Safe Room Storm Shelter | Demystifying Storm Shelters
Safe room storm shelters are constructed to keep occupants safe during a severe weather event.
Does a Tornado and Hurricane Safe Room Storm Shelter have the same requirements?
Why have a school safe room shelter?
More schools, universities and public buildings are incorporating safe rooms in schools as well as community safe rooms into their buildings, not just the ones located in required areas. More areas, especially outside areas not defined as in the 250 MPH zone (see map below) are finding that including storm safe rooms during construction or while renovating, can have many benefits when severe weather situations occur.
Fundamentally, a safe room storm shelter is constructed to keep occupants safe during a severe weather event. While there are entire books written about the specific safe room requirements, a few key requirements, according to ICC-500, that you should be aware of are as follows:
- Protects from Wind and Flying Debris
- Hardened Infrastructure Required
- Occupancy Load and Duration
- Occupant Safety
There are multiple methods, ways and designs that can help meet all of the requirements.
Occupant Safety is one requirement that can be confusing. During an event that would require a safe room storm shelter (i.e., a tornado or hurricane) there are minimum levels of occupant safety essential features required. Safe room occupancy is defined differently for a tornado event as compared to a hurricane event. Things like quantity or duration of first aid kits, ventilation/HVAC, sanitation management, lighting, standby power, water supply, and more defined by FEMA. Typically, safe rooms designed for tornadoes require less provisioning than ones designed for hurricanes, but it’s important to note that FEMA P-361 states that “higher standards related to safe room occupant comfort may even be required by the Authority Having Jurisdiction is also known as AHJ (e.g. school district).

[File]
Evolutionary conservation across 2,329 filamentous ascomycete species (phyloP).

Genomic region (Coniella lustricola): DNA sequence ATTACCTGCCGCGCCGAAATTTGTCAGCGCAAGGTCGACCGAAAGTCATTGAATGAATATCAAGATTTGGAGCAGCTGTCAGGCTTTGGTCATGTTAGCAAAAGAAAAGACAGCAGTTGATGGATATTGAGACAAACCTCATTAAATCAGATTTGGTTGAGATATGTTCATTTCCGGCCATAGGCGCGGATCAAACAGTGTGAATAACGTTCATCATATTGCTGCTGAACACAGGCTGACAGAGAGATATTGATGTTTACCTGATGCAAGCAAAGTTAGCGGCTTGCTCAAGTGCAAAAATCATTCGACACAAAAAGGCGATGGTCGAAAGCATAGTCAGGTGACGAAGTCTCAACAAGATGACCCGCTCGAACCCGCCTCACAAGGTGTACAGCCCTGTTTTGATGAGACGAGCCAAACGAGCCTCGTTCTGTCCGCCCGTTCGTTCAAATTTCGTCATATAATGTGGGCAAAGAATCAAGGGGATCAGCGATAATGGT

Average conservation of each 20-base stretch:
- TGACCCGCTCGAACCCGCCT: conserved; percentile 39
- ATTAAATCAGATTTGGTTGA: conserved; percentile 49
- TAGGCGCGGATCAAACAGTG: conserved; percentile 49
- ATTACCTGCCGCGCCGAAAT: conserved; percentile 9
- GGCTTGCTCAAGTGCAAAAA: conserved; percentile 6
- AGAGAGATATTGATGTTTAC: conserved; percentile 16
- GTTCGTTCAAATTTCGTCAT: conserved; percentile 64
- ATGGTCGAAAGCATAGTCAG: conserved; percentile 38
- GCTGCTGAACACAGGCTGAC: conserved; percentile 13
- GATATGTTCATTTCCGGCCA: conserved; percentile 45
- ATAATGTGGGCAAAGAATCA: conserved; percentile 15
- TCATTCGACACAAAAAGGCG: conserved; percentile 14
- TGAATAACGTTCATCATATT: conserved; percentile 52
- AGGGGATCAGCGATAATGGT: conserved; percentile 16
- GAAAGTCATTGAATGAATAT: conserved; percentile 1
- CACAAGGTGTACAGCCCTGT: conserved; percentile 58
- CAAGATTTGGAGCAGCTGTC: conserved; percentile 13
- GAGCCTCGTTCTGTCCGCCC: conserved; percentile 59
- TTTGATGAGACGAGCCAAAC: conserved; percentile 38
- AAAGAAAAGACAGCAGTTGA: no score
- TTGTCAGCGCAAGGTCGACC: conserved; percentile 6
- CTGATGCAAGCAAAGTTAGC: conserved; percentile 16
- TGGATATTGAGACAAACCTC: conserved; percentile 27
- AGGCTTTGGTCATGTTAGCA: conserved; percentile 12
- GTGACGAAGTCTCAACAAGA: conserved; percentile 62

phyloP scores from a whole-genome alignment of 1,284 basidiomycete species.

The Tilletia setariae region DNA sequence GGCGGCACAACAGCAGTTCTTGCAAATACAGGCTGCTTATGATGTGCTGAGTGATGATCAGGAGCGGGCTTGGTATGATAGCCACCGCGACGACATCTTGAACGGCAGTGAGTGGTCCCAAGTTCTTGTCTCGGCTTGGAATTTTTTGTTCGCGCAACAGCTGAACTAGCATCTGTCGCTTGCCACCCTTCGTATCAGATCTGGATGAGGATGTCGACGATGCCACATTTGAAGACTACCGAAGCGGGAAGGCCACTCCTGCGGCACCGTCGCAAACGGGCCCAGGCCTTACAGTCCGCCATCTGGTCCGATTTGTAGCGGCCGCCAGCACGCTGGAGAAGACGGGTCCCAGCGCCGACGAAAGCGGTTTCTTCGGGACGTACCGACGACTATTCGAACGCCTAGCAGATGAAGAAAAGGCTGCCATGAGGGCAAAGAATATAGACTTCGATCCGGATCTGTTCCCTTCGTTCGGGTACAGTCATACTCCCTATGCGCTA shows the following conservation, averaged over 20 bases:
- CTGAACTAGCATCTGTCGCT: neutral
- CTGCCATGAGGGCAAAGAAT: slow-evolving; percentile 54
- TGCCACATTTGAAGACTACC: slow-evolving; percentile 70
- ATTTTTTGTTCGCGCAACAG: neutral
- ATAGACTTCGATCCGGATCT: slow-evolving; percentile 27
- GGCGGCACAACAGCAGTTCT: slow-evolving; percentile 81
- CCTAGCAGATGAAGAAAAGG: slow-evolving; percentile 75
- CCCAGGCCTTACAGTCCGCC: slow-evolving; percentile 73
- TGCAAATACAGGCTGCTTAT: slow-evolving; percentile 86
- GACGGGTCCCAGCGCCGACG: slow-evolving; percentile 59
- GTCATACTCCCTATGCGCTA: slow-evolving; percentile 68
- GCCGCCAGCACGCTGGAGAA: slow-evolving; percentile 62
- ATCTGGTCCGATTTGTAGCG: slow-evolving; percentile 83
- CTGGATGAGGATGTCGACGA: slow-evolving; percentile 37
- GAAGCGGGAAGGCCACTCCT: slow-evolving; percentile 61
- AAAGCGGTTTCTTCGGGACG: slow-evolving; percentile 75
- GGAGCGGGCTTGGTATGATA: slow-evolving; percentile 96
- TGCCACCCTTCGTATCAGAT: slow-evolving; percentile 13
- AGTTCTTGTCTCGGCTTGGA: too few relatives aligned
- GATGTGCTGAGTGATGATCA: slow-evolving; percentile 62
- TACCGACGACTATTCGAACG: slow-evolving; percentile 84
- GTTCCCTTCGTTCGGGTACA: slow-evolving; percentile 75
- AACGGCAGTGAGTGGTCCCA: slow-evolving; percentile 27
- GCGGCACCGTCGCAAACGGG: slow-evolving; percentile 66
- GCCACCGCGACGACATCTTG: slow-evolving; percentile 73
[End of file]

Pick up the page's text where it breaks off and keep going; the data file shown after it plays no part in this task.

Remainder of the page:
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HURRICANE VS. TORNADOES
Pressure equalizes more during a hurricane while tornadoes come on more instantly. Storm shelters for hurricanes require you to build for duration more than intensity. Generally, tornadoes are quicker with high winds, spewing projectiles at high speeds.
It is required for an area with an increased risk of tornadoes or any state or locality that has adopted IBC 2015 or newer to have a storm shelter meeting the FEMA-361 requirements for all K-12 schools with 50 or more occupants, 911 call stations, police stations, fire, rescue and ambulance stations and more.
An inside area within a building, or a separate building altogether, which is created to protect occupants from tornadoes or hurricanes. Some of the most common areas to be converted are gymnasiums, classrooms and cafeterias.
How much wind does your area need to withstand?
Wind zones are areas of the United States that get (on average) different maximum speed winds. The higher the winds, the higher the chance of a tornado or hurricane and the more damage it can do. This does not mean, however, that the surrounding areas are not of concern. Even in the 160 mph zone, tornadoes can develop and cause devastating damage to the area. 160 mph can still tear off roofs and turn over cars. These areas are generally less prepared for a storm of this magnitude, since they are less likely. When you are underprepared it can, in turn, have a greater impact on the people and the possessions in that area.